Seven developers, one as far away as Houston, have submitted proposals to build an offshore wind farm off the coast of Rhode Island.
Yesterday was the deadline for private developers to respond to the state’s “request for proposals” that sought bids to finance, construct and operate a wind farm big enough to supply 15 percent of the state’s electricity usage. The project, which has been proposed by Governor Carcieri, is expected to be about the same size and scope of the proposed Cape Wind project in Massachusetts and could cost up to $1.9 billion.
(The original deadline of May 16 had been extended by two weeks to allow the developers more time to prepare their bids.)
Once the 2:30 p.m. deadline had passed, Jerome Moynihan, administrator of purchasing systems for the state, collected the packages sent by the developers and held a public opening of the bids. Representatives of two of the developers were present, as was Andrew Dzykewicz, the governor’s chief energy adviser.
Moynihan slit open the boxes and envelopes, and recorded the company names. One proposal appeared to be only about 50 pages, while another took up five large binders. All came with electronic versions as well, either on a CD or DVD.
When he finished, Moynihan read the names of the companies, as well as their addresses. He said that the contents of the bids would not be released to the public until the state had actually awarded a contract.
“Releasing the details of the individual proposals prior to the technical review would likely put the state at a competitive disadvantage, which would violate the spirit if not the letter of the purchasing law,” said Barbara H. Trainor, media coordinator for the governor’s office.
The companies that submitted bids were:
Allco Renewable Energy Group Limited LLC, New York, N.Y.; Bluewater Wind LLC, Providence; Deep Water Wind Rhode Island LLC, Hoboken, N.J.; DKRW Wind LLC, Houston; Fishermen’s Energy of Rhode Island, Bristol; Great Eastern Wind LLC, Providence; and WindPowerpro.us, Woodbridge, N.J.
Dzykewicz said he was pleased with the response. “You can stick the word ‘really’ before pleased,” Dzykewicz said. “I think it demonstrates there’s significant interest,” he said.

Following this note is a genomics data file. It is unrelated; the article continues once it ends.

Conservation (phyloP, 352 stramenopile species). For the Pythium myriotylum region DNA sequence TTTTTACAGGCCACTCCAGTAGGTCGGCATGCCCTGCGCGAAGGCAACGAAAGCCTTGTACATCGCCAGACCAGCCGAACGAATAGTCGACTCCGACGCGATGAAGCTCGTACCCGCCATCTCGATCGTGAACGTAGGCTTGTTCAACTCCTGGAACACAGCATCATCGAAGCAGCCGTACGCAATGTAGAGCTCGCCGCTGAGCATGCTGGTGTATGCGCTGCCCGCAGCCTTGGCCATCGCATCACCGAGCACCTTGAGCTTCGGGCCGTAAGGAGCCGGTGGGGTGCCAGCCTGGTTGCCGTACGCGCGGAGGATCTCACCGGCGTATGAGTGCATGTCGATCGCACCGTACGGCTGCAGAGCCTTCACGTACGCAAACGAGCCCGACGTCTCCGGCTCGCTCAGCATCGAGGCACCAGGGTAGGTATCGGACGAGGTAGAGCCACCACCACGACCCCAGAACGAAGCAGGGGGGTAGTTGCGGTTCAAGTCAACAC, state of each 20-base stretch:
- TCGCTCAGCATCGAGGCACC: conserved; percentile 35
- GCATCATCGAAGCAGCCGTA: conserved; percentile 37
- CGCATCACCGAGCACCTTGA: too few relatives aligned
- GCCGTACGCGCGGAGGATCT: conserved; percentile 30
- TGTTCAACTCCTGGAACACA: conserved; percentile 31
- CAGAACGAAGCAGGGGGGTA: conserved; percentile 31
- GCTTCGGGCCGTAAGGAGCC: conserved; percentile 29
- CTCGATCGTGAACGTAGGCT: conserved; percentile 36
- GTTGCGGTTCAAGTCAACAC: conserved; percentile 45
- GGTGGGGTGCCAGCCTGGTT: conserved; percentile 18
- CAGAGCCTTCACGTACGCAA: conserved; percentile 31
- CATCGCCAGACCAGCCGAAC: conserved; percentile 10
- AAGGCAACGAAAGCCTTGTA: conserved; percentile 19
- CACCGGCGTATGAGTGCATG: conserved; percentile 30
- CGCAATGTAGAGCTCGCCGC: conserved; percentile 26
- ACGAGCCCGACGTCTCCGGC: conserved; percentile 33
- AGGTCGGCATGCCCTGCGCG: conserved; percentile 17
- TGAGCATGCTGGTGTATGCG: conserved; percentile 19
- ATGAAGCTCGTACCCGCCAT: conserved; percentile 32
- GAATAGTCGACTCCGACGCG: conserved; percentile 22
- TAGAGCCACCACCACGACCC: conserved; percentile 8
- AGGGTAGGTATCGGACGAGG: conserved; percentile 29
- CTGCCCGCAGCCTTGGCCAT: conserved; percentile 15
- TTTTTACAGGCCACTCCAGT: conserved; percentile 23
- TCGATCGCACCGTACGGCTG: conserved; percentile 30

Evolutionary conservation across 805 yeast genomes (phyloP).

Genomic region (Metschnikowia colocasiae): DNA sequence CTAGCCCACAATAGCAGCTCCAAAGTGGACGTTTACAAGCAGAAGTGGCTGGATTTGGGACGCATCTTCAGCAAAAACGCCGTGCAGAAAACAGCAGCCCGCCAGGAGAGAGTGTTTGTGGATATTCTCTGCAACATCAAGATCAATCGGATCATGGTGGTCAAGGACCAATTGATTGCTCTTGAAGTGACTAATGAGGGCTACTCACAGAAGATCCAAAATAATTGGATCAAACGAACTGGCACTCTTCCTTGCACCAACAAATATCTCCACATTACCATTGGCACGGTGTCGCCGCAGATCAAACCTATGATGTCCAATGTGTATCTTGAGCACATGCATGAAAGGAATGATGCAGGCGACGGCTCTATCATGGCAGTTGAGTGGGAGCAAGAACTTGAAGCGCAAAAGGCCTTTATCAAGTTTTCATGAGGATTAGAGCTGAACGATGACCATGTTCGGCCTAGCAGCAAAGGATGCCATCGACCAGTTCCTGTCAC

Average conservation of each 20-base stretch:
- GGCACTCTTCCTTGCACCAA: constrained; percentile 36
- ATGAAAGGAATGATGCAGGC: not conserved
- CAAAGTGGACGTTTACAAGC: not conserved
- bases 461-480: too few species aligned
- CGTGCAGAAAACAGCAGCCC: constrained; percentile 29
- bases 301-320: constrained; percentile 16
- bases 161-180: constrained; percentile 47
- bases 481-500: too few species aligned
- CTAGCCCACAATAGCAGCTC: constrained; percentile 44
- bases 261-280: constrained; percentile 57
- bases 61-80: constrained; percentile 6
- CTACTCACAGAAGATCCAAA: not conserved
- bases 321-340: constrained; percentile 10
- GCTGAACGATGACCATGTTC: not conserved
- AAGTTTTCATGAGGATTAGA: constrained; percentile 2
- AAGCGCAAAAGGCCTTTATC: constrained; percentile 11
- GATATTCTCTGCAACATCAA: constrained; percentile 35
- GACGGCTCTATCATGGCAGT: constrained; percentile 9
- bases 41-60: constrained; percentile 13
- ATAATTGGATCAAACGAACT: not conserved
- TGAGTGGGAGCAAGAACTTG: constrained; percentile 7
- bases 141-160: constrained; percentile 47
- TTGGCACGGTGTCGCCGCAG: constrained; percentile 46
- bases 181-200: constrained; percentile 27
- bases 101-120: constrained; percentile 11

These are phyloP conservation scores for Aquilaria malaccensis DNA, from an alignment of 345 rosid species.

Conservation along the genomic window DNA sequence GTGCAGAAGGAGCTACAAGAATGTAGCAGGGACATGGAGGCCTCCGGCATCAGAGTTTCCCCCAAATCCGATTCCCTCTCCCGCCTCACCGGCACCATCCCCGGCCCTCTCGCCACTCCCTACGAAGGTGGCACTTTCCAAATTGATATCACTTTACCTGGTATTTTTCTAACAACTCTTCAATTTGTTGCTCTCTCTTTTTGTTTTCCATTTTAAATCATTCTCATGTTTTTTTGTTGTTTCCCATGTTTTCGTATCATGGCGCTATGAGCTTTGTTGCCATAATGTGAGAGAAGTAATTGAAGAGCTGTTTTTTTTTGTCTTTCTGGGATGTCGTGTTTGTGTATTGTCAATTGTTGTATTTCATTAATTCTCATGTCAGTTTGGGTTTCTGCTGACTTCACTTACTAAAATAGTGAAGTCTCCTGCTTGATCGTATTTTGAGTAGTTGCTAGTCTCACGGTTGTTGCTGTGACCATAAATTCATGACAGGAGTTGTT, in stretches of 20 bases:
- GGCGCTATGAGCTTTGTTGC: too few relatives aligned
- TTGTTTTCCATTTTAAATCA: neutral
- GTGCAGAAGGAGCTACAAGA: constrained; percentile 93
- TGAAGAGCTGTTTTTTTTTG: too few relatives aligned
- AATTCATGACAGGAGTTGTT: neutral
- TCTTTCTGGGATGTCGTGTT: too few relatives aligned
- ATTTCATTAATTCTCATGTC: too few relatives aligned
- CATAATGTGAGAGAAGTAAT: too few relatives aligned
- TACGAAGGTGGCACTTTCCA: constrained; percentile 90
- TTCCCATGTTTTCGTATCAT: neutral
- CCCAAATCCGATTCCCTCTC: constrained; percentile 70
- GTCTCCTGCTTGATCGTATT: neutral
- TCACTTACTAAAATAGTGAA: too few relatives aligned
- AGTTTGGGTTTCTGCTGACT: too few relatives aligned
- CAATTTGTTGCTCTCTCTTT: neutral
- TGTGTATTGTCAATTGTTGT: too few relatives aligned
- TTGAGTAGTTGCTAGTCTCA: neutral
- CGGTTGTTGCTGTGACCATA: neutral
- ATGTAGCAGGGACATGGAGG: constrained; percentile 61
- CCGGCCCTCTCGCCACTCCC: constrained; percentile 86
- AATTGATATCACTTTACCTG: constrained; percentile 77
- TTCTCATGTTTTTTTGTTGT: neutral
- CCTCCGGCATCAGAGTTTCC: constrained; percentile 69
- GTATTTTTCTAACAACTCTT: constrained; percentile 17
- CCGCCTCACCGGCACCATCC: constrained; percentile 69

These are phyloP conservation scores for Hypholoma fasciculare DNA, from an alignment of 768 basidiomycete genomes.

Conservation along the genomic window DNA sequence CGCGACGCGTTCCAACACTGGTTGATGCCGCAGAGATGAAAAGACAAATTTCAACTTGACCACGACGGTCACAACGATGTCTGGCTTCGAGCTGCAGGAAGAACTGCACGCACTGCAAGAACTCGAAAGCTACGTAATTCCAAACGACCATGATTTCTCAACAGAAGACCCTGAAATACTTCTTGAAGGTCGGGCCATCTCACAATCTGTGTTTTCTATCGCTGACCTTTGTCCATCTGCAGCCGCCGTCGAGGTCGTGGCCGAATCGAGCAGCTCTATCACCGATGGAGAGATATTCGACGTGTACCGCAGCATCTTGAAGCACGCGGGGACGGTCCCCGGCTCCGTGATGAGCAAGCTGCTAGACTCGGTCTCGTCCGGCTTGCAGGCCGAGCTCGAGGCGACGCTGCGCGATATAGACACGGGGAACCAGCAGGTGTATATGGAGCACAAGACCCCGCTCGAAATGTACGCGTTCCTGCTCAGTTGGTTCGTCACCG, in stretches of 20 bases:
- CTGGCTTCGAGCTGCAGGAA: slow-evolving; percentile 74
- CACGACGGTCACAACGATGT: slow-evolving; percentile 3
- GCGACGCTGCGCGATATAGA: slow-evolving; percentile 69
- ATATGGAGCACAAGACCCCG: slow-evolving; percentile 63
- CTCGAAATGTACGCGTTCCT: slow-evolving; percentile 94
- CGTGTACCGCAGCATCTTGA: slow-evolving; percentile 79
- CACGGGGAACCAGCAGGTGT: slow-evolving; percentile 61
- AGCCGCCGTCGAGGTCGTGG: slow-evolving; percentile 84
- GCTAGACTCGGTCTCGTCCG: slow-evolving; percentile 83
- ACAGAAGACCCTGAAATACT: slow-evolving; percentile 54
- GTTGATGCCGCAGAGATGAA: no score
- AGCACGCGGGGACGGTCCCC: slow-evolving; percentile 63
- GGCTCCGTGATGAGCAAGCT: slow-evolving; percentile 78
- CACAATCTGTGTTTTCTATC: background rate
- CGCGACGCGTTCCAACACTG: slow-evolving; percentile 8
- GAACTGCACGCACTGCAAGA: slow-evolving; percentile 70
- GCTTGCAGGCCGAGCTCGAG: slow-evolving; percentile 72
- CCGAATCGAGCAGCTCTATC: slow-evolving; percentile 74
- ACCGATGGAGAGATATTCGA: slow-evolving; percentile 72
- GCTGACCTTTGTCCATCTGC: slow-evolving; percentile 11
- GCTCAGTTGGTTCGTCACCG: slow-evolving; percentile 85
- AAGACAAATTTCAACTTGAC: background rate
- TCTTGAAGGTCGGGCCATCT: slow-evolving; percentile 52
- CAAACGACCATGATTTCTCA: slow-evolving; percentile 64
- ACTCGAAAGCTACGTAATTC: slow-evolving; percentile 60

It was unclear up until yesterday’s deadline how many companies would make proposals, he said. There were 64 firms that registered their names with the state in order to download information about submitting a proposal, according to a list provided by Moynihan. The seven bids were not received until Thursday and yesterday.
The governor will now choose a team of state officials to examine the proposals, Dzykewicz said. The first four to six weeks will be spent doing “due diligence” on the companies –– making sure they are capable of doing what they have proposed. Then the examiners will try to narrow down the proposals and invite the top contenders in for interviews.
He said he hoped a final selection could be made by the end of this summer.
The governor’s office has said the state will choose the winning proposal based on the total cost to Rhode Island ratepayers, the qualifications and experience of the developer, and the number of jobs and amount of tax revenue the project would create.
The state will not finance the project, as had once been contemplated. The winning developer will have to finance the project privately. The state will “use its best efforts” to expedite the permitting process and assure a long-term contract for energy produced by the facility.
The “preferred site” for the wind farm is off the south and western shores of Block Island, but the governor’s office said that others may be considered. The governor has said he wants proposals to include providing power to Block Island so that the 1,000 residents there can see some relief in electricity rates. They are currently paying about 40 cents per kilowatt-hour, more than four times the rate paid by mainland residents.
The Block Island site could produce electricity at the lowest rate, compared to 9 other offshore sites that state said might be suitable for a wind farm. That site actually has two adjacent sections. One is a 13.1-square-mile site just south of the island in Rhode Island waters, and the other is a 13-square-mile site southwest of the island, in federal waters. Wind projects in federal waters would have to go through a federal permitting process, while those in state waters would need only state approval.
The sites could each contain 56 wind turbines and could generate a total of 220 megawatts of electricity –– enough to power 220,000 homes, the study said. That’s about 1½ times the power needed to reach the 15-percent goal.
By Timothy C. Barmann
Journal Staff Writer
31 May 2008
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